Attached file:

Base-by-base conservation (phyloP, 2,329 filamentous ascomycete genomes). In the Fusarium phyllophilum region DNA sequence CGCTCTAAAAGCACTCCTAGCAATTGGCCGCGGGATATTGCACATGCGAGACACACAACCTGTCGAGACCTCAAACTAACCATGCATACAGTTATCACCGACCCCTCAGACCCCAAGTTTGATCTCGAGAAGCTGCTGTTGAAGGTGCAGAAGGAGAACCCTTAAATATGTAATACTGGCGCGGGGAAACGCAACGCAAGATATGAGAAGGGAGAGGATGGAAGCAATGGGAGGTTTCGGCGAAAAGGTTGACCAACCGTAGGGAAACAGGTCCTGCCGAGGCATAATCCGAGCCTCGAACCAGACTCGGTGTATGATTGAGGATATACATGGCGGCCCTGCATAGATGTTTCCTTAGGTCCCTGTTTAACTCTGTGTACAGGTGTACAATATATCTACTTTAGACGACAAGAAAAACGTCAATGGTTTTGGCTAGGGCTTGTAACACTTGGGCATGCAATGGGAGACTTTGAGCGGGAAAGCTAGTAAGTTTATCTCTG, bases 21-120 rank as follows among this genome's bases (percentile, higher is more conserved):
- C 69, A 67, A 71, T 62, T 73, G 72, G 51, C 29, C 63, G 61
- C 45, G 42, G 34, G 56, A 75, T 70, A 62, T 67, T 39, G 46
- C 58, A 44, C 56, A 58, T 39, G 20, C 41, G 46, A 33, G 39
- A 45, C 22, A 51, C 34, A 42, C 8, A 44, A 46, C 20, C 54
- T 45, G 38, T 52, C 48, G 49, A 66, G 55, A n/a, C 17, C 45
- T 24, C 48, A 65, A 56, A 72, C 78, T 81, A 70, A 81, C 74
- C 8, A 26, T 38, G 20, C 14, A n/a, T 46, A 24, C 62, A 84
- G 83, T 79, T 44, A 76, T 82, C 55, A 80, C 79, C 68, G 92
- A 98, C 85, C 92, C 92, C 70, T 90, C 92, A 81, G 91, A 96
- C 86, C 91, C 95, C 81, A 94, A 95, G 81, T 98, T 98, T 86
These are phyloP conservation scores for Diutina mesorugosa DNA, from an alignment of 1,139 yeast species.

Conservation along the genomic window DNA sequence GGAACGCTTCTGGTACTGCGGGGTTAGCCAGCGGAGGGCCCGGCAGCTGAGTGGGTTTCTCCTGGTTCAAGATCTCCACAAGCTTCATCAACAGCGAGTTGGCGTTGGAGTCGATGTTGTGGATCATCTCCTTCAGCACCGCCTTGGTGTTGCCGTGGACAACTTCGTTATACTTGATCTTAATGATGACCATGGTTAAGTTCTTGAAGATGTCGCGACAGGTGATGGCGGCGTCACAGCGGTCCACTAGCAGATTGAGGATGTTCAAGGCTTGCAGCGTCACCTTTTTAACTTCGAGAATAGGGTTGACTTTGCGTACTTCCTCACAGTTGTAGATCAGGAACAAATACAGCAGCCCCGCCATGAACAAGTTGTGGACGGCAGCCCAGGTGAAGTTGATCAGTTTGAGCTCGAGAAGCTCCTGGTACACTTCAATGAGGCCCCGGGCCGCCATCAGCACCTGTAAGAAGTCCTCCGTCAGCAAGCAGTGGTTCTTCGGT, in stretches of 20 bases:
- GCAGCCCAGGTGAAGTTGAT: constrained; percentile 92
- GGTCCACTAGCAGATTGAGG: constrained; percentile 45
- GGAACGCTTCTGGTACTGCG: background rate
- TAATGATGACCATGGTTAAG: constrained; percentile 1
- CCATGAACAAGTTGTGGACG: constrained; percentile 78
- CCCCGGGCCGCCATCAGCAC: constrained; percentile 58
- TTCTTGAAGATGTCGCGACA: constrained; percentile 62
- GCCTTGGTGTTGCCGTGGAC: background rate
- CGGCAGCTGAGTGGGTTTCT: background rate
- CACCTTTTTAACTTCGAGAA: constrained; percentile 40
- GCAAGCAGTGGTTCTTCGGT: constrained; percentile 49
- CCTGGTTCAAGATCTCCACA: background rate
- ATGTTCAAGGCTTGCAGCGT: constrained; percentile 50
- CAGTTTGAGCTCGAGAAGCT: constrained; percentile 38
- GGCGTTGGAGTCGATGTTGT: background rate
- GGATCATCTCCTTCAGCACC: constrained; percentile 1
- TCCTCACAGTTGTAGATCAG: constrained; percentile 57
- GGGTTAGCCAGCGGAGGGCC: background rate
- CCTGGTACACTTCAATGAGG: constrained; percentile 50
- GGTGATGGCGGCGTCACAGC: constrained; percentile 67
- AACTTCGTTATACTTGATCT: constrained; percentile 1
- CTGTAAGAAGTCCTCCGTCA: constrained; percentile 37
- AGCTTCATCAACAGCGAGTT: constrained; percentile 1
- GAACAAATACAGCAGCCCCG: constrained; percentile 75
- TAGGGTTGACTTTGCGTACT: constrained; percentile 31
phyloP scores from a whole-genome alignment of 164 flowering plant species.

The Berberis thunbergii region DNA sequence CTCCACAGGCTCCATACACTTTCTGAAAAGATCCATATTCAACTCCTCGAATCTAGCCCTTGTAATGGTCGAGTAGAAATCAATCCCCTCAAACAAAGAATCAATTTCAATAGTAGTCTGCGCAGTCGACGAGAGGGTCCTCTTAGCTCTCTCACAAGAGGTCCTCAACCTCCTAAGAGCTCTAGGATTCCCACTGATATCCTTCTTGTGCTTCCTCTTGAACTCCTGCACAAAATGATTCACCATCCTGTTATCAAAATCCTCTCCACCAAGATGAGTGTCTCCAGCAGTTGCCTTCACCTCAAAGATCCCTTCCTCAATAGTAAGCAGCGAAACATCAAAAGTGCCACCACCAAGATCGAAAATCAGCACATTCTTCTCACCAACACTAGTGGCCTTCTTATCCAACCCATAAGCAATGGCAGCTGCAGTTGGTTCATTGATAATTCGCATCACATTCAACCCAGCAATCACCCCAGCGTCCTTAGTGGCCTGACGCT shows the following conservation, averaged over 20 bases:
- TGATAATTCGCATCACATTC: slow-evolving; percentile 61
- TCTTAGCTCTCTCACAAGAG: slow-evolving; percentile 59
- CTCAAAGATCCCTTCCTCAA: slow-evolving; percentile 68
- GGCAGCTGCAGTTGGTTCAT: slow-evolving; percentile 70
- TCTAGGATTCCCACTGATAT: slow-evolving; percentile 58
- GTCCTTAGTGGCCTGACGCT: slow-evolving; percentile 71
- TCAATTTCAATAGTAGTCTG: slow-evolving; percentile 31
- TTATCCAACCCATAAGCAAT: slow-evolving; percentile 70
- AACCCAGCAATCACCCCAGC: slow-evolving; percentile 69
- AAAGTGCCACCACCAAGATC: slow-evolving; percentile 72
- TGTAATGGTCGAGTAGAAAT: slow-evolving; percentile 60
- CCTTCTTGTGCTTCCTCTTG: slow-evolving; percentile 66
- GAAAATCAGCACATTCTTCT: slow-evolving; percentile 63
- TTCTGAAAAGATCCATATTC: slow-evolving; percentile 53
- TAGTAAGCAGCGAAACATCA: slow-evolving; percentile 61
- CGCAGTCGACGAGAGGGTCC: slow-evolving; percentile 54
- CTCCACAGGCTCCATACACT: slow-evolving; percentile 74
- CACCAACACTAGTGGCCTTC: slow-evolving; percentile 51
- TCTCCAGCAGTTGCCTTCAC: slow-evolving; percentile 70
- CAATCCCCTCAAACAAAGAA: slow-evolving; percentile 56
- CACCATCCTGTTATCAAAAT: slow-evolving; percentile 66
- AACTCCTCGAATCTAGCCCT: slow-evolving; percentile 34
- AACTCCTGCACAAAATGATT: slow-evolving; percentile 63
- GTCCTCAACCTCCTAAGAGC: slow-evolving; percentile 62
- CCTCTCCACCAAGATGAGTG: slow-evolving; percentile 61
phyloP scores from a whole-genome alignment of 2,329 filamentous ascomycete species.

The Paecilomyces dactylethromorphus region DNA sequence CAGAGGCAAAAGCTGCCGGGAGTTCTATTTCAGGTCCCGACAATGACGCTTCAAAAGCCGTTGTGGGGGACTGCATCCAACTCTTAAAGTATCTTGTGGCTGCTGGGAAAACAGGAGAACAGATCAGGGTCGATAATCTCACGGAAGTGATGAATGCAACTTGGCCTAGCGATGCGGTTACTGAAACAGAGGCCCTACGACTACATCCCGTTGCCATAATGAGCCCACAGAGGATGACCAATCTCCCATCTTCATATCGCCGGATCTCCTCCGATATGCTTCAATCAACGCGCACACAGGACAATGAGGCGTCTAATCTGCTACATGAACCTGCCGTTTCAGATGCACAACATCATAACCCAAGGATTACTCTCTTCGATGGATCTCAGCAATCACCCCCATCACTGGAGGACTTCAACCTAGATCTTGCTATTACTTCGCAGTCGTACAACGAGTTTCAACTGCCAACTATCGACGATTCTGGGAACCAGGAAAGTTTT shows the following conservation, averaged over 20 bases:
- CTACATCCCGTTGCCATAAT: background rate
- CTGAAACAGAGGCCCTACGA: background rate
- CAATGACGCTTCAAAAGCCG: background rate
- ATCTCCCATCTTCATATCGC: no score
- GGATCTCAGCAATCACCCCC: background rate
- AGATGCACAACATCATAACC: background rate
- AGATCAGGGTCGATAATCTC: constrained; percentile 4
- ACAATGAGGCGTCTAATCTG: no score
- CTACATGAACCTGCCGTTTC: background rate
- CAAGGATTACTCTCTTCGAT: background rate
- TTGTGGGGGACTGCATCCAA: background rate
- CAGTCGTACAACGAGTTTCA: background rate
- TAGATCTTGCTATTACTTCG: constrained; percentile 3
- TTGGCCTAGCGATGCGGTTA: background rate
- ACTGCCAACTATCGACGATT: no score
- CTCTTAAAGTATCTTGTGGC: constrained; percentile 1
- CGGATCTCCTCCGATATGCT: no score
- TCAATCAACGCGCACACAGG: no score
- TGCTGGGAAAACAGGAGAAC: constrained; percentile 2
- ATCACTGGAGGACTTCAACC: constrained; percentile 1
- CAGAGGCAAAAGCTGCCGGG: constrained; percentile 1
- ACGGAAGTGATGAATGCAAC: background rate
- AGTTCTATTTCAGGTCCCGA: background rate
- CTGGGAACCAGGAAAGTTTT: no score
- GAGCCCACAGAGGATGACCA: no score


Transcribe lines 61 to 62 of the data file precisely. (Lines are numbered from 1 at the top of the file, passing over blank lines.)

- CACCATCCTGTTATCAAAAT: slow-evolving; percentile 66
- AACTCCTCGAATCTAGCCCT: slow-evolving; percentile 34